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UNDCP (US drug) refutes Slorc's "im
- Subject: UNDCP (US drug) refutes Slorc's "im
- From: cd@xxxxxxxxxxxxxxx
- Date: Sat, 11 Oct 1997 14:49:00
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SLorc recently posted its "impressive achievements" in its bid for
legitimacy and acceptance, over the last two years of antidrug campaign.
we reprint last november's ondcp assessment. Get a life Slorc, you are
not wanted in the club and you are rapidly disqualifying yourself among
the order of nations.even your name 'myanmar' means nothing so give up
on trying to tease leaders to welcome you with honor. europe and the
west answer you with sanctions and your day in the sun will soon set
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[WHITE HOUSE DRUG POLICY DIRECTOR MCCAFFREY PRAISES THAILAND'S LEADERSHIP IN SOUTHEAST ASIA REGIONAL COUNTERDRUG PROGRAMS].
FOR RELEASE CONTACT: Bob Weiner
November 27, 1996 (202) 395-6618
WHITE HOUSE DRUG POLICY DIRECTOR MCCAFFREY PRAISES
THAILAND'S LEADERSHIP IN SOUTHEAST ASIA REGIONAL
NO IMPROVEMENT BY BURMA IN ACTION AGAINST HEROIN
(Washington, D.C.) - White House Director of Drug Control Policy
General Barry R. McCaffrey returned Wednesday from a visit to
Thailand and Laos in which he conferred with senior government
officials of both countries and got a first-hand look at the
notorious "Golden Triangle," the tri-border area of Burma, Laos and
Thailand through which a major portion of the world's illegal heroin
supply is smuggled.
Director McCaffrey joined President Clinton when he arrived in
Thailand and briefed the President on drug control in the Southeast
Asia region and on his talks with senior Thai and Lao leaders. He
met Nov. 22, with Chavalit Yongchaiyudh, the new Thai Prime
Minister-designee, following recent Thai national elections.
Director McCaffrey raised the issue of financial controls and
discussed money laundering legislation now pending in the Thai
parliament. He also expressed the hope that Thailand would continue
to play the strong counterdrug leadership role that it has
demonstrated in the past. General McCaffrey praised Thailand, both
for its excellent cooperation with U.S. regional counterdrug efforts
and for its highly successful domestic drug eradication programs.
Thailand was once the source of a significant amount of Southeast
Asian opium, but with U.S. Cooperation, it has reduced its
production to only about one percent of the region's total.
On a tour of the Thai-Burma border, General McCaffrey was briefed by
Thai counterdrug officials and U.S. Drug Enforcement Administration
experts on Burmese heroin smuggling. Burma accounts for more than
80 percent of the opium produced in Southeast Asia. A major concern
for the U.S. is the lack of any concerted Burmese government action
to effectively counter its domestic production of opium. Not only
has Burma failed to reduce opium production, but current opium crops
are estimated to be at record or near-record levels. The failure of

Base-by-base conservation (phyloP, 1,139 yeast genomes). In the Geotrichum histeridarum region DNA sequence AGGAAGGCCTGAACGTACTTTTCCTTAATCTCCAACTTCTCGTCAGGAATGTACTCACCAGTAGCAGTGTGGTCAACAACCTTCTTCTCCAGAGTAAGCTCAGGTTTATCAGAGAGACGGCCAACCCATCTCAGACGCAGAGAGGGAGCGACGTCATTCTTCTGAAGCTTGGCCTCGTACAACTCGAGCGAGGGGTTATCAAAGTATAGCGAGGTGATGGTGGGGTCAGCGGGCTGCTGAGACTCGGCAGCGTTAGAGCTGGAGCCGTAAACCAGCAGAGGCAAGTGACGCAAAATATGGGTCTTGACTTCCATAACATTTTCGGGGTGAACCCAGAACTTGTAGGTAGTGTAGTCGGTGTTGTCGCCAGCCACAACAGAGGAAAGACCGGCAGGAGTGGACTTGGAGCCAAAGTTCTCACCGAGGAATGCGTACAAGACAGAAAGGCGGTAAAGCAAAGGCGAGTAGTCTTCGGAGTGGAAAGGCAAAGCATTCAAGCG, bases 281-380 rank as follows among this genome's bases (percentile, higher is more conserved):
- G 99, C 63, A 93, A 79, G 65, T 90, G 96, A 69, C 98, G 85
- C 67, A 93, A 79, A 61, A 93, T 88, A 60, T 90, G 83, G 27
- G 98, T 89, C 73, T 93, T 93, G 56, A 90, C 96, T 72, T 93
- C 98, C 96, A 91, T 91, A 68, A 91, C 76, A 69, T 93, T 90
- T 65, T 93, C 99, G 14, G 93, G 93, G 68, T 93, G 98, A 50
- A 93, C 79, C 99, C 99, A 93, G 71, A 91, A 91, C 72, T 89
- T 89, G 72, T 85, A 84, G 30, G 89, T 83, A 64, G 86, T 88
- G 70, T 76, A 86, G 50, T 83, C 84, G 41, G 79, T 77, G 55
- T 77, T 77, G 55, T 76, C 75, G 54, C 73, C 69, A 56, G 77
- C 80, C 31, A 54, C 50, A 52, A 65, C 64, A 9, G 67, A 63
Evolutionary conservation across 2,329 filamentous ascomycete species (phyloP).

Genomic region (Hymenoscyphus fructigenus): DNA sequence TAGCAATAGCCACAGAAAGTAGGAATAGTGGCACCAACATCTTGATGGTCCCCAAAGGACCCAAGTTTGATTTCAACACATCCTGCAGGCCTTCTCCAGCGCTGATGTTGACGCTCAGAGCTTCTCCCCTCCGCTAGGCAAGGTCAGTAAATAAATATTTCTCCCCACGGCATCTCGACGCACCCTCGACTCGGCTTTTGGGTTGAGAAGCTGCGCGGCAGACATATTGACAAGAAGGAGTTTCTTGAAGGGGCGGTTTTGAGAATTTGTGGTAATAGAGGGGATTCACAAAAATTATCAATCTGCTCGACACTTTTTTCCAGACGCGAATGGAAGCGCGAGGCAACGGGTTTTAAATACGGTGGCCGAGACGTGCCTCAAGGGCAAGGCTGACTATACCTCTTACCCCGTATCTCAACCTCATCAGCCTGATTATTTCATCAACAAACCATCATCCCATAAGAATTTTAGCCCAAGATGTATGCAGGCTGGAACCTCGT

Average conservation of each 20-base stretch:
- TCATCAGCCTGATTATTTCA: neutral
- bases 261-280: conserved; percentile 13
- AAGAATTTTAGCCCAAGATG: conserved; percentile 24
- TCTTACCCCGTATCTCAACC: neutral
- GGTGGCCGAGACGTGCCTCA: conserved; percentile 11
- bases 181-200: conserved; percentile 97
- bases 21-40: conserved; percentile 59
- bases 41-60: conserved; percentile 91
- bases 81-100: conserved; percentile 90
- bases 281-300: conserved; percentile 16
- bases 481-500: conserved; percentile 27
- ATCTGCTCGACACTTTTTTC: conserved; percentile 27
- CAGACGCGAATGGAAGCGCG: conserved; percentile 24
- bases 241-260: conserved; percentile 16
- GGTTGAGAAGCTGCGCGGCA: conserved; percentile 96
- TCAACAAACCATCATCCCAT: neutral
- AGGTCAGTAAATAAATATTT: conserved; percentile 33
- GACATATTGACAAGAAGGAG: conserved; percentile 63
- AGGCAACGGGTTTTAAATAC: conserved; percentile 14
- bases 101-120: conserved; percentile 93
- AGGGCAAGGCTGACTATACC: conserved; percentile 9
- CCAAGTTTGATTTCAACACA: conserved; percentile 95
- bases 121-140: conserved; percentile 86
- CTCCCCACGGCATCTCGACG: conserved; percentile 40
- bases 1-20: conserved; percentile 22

the military government to act decisively against Burma's drug lords
has exacerbated other U.S. concerns over the government's role in
suppressing a democracy movement and its unsatisfactory record on
In neighboring Laos, General McCaffrey consulted with Foreign
Minister Somsavat Lengsavad and Vice Foreign Minister Soubanh
Srithirath, the Laotian official responsible for drug control
policy, receiving a detailed briefing on illegal drug production and
trafficking in Laos. The Laotian leaders underscored their view
that current record high opium harvests presented a greatly
increased threat. General McCaffrey said the Laotians have a
balanced strategic plan to address the production and trafficking
problem, but they lack resources, especially for enforcement and
training. The Laotian authorities stated they were committed to
working with regional partners to reduce the impact of opium and
marijuana smuggling on their neighbors.
In reviewing regional counterdrug trends, General McCaffrey found
the heroin flow from Burma now poses a grave threat to the other
nations in the region. Indications are that heroin addiction rates
have risen sharply in the countries that border Burma and across
whose territories Burmese-produced heroin flows out to world
markets. Only through international partnerships can the world
community confront the heroin threat. "No one nation by itself can
effectively counter the enormity of the illegal heroin trade, which
recognizes no sovereign borders, "General McCaffrey said.
While in Bangkok, General McCaffrey also visited Thanayarat
Hospital, a Thai government facility devoted exclusively to the
treatment of drug addicts. The Thai's have five additional
government hospitals, like Thanayarat, located throughout the
country. Director McCaffrey said Thailand is far ahead of most
other nations in recognizing the value of treatment and education
programs to counter the long-term costs, social and financial, of
dug addiction. He pointed out that demand reduction was also a key
element in U.S. drug control policy, with about one third of the
federal drug control budget devoted to such programs. "While most
countries still haven't committed to the imperative of drug
treatment, Thailand has been at it for 20 years," General McCaffrey